Vie’s Julius White Has Big Plans for the Chartreuse in His Home Bar

Few white-tablecloth restaurants double as cocktail destinations — or local hangouts. Vie, a Michelin-starred institution in Western Springs, Ill., does both.

Just ask Julius White, Vie’s bar manager and assistant general manager. He has worked alongside Paul Virant, the James Beard Award-nominated chef at Vie, for nearly three years. The restaurant regularly appears on best of Chicago rankings and, interestingly, Vie lists its cocktail menu, not the wine list, on its website.

“It’s been very rewarding for me and my team to see people really take to cocktail culture in our area,” White says. While most fine dining restaurants focus primarily on wine, White notices more guests are coming in to drink cocktails at the bar, in the lounge area, or at their tables before transitioning to wine.

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“Now they come to us and say, ‘Oh, what are you working on?’ or ‘What’s new and exciting?’ We’re fortunate, that doesn’t happen everywhere,” White tells VinePair. “Vie has always had an incredibly strong bar program, so I’m just very happy to be able to continue that.”

VinePair caught up with Vie on a snowy weekday to ask him our seven questions. Here, he divulges his intentions for a very special bottle of chartreuse, and his truly terrifying first encounter with Chicago’s own Jeppson’s Malort.

1. What’s your desert-island drink?

Given that I’m going to be trapped on an island and it will be hot, I would like for someone to deliver me a whole case of Château Sainte Eulalie Minervois Rosé. Whatever the current vintage is when you throw me on that island.

And then I’ll figure out what to do the second day.

2. What’s the first drink you bought when you turned 21?

I can’t exactly remember the first drink that I bought, but I can tell you the first drink that was bought for me. One of my college teammates and I had the same birthday, so we both got to run into the bar at midnight. Some of the older guys from the team were already there, waiting for us, and they had five shots lined up for each of us.

I took the first one, and I thought, “Oh cool. Jameson Irish whiskey.” I loved Jameson even then. So we’re going down, cheersing, and toasting… And I get to the fourth one, throw it back, and I was met with this wildly bitter, herbaceous, grapefruit pith, at the time total disaster to my palate. That was my first taste of the old Chicago favorite, Jeppson’s Malort. They hid it in a row of five shots… Malort and I since then have become very good friends, but I will never forget that first experience. That’s how we met.

3. FMK three cocktails: Negroni, Margarita, Manhattan?

F the Manhattan. There’s just always a place for it in my life. I’ll marry the Negroni because bittersweet balance is fortified by the gin; so, you know, she’s a little sweet, she’ll give you a hard time when necessary, but she’s always got your back. And you can kill the Margarita, because I don’t want it. Ever.

4. You’re on death row. What’s your final drink?

Grand Marnier 100 year anniversary. Just a nice, smooth snifter of that. I can remember having one the night after I got married, sitting with my best friend at the bar at Bouchon in Las Vegas, talking through life and everything that was to come. I can remember having one shortly after that, too, at the end of our honeymoon dinner at Le Bernardin in New York. It’s always been a very special-occasion sipper for me. So I guess, if I gotta go, I’ll take one more of those with me.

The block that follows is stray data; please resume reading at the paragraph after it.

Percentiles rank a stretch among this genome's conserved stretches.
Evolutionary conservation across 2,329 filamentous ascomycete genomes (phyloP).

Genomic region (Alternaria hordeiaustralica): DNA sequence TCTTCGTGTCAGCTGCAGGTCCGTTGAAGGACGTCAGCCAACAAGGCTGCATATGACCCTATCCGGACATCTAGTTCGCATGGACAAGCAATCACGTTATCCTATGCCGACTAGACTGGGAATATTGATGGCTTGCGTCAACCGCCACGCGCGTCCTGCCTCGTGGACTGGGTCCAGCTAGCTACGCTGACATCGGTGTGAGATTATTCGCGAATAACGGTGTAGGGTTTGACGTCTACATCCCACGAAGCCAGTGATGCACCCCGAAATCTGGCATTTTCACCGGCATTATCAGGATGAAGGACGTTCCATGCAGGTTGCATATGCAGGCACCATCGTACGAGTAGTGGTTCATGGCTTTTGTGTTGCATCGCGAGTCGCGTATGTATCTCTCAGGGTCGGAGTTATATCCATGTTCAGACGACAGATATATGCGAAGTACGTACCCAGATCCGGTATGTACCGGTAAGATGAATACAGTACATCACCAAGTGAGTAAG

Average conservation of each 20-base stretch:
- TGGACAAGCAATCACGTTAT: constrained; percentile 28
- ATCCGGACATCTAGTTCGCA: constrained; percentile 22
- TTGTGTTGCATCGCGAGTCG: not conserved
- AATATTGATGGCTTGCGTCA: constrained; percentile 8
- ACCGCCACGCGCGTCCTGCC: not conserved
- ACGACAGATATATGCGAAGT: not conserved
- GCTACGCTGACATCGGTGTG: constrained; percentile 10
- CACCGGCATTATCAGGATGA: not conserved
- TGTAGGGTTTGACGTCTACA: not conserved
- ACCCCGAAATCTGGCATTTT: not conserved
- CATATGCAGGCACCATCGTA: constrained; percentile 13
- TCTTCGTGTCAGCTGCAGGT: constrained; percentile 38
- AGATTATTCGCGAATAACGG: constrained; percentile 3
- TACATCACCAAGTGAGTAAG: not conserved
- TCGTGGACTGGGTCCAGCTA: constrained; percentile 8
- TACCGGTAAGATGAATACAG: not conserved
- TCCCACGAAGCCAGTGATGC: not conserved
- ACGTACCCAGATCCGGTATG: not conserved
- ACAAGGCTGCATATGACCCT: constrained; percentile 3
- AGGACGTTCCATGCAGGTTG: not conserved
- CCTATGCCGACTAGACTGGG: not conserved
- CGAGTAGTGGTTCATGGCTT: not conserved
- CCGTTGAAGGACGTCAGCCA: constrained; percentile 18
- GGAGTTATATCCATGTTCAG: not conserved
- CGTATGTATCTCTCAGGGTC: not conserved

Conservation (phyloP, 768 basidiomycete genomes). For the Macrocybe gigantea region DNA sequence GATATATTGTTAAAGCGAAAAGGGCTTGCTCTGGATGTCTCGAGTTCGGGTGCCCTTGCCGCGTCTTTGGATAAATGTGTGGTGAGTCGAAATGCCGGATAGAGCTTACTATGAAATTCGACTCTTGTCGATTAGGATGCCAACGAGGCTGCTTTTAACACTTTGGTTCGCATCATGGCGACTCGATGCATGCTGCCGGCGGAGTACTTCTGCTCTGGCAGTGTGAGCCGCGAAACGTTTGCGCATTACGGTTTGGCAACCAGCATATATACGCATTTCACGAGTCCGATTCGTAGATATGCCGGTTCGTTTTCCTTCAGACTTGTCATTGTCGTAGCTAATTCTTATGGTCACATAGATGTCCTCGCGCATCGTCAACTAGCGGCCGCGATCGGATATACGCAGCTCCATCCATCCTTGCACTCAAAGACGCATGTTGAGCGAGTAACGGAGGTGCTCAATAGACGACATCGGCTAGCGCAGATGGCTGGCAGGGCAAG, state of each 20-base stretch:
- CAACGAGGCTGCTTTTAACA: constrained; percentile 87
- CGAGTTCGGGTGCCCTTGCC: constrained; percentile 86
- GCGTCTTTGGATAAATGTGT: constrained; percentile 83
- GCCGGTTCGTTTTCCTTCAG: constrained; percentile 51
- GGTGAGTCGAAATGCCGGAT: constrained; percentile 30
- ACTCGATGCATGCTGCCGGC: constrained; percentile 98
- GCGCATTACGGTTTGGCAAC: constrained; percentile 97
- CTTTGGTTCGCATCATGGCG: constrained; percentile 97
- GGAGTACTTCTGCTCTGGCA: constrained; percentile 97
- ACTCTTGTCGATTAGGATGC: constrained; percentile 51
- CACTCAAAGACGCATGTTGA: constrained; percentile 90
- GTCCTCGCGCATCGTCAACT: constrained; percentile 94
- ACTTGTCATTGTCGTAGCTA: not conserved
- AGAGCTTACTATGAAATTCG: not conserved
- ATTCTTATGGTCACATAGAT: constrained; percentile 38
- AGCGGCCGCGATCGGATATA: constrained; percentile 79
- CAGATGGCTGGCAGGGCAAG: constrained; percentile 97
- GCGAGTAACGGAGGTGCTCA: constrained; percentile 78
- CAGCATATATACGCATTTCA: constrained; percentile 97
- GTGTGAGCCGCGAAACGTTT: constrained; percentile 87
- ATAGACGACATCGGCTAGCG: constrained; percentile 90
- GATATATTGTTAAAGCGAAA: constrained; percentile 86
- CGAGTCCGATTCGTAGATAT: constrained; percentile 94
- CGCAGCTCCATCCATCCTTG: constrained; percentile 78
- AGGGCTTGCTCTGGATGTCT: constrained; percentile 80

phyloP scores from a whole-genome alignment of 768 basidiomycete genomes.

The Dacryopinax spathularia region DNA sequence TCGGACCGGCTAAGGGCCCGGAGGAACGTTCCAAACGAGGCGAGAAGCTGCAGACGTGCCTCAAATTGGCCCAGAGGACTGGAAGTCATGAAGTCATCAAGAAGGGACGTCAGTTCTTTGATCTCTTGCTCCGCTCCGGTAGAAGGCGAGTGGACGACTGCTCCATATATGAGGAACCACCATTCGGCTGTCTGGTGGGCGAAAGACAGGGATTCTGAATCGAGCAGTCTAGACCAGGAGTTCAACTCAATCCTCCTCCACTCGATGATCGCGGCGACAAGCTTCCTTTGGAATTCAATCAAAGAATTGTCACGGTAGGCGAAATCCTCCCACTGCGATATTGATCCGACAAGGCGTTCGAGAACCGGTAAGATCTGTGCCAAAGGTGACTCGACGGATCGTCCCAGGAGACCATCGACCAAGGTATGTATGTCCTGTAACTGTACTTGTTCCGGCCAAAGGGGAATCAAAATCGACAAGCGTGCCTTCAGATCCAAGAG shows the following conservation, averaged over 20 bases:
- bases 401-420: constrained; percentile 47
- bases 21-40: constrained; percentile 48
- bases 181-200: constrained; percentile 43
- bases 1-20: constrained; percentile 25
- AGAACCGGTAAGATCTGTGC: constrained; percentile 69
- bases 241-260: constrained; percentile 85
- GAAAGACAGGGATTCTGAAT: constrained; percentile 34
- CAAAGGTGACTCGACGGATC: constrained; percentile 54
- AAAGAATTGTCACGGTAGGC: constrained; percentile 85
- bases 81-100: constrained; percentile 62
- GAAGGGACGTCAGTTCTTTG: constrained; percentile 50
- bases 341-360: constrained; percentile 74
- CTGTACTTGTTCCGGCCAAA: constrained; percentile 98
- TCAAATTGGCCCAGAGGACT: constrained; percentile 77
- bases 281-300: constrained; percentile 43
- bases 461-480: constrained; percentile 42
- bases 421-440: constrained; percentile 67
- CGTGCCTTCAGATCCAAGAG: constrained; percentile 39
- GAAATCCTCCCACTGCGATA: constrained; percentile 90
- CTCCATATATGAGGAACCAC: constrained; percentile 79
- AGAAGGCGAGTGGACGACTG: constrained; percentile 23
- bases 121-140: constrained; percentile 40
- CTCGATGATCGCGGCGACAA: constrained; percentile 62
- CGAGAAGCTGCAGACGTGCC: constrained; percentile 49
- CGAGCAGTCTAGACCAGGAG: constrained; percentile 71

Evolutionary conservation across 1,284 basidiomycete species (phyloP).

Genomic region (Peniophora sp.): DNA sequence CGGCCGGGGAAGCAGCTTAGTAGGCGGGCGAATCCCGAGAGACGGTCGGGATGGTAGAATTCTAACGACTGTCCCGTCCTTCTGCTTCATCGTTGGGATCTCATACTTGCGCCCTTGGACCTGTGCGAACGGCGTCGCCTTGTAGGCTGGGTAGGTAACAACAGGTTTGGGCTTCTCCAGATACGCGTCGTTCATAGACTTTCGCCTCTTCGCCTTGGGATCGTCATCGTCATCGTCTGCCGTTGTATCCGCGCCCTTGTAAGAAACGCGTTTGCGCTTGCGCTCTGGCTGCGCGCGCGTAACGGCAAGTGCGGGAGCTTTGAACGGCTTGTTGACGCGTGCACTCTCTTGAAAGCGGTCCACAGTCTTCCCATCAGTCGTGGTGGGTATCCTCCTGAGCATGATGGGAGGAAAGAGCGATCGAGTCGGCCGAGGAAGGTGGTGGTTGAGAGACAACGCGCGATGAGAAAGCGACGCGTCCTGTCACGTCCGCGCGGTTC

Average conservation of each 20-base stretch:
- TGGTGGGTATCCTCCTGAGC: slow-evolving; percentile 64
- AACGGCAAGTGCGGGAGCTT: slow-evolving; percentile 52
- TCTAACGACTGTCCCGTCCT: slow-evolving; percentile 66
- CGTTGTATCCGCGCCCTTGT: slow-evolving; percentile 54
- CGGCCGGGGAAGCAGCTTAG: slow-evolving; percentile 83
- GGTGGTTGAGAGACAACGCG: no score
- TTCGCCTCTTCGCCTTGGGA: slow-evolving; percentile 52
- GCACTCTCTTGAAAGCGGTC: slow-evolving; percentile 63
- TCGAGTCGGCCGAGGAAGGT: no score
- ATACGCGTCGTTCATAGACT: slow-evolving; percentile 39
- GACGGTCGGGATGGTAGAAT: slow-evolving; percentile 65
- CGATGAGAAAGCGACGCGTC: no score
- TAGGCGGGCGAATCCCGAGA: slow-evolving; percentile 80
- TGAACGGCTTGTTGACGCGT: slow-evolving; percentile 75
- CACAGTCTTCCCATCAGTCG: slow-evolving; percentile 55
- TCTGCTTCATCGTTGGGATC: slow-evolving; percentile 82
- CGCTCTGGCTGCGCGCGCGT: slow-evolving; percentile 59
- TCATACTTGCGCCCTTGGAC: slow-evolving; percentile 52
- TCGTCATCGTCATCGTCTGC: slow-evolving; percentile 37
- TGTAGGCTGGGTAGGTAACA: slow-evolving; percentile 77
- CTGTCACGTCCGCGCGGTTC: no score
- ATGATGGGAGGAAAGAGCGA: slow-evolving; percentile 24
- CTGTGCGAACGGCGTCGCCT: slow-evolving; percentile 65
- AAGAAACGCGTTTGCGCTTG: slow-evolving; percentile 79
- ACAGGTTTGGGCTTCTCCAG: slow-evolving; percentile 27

5. You can only drink at one bar for the rest of your life. What is it?

A small bar out in the northwest suburbs of Chicago called D.C. Cobb’s out in Woodstock, Ill. I moved out there in the middle of college and then proceeded to live there the next seven years or so, and I spent the majority of my time standing in the far corner of that bar with my best friend. We spent so much time there he eventually bought the place. He still owns it to this day. It’s where I like to think I grew up (or at least tried).

6. What’s the best and worst bottle on your shelf?

I’ll just say this: As a general rule, I’m not a huge fan of anise flavor profiles. Not that they’re not well-crafted products, but, well, those are very capable of collecting dust on any shelf that I have.

The best? I love chartreuse. On my home bar, I have a bottle that was given to me by co-workers of mine just prior to my son being born. I moved it into a decanter and I’m just letting it sit there. In an ideal world, I’ll get to pour that for him for his first drink.

7. What cocktail will you never order again?

It’s not so much a cocktail as an ingredient. A couple of years ago, I was at an establishment and I saw a cocktail with seaweed, and I was like, “Man, that sounds interesting, I’ll have it.” When it hit the table, I took my first sip, and I could see the bar staff able to see me… And so I kind of nodded, but I was actually like, “Oh. I’m not going to be able to do this” in my head. So I took about two more minutes. Then I picked the drink up, turned my back toward the bar, and took the whole thing down at once. That would have been it for seaweed as an ingredient in cocktails, until this past Monday. I was in New York at Dead Rabbit and I had a cocktail called Hail to the Chief that, amongst other savory items, had seaweed incorporated into it. It was maybe the best drink I’ve had in a considerable amount of time. I’ve been changed!

Other than that, well, anything with anise in it.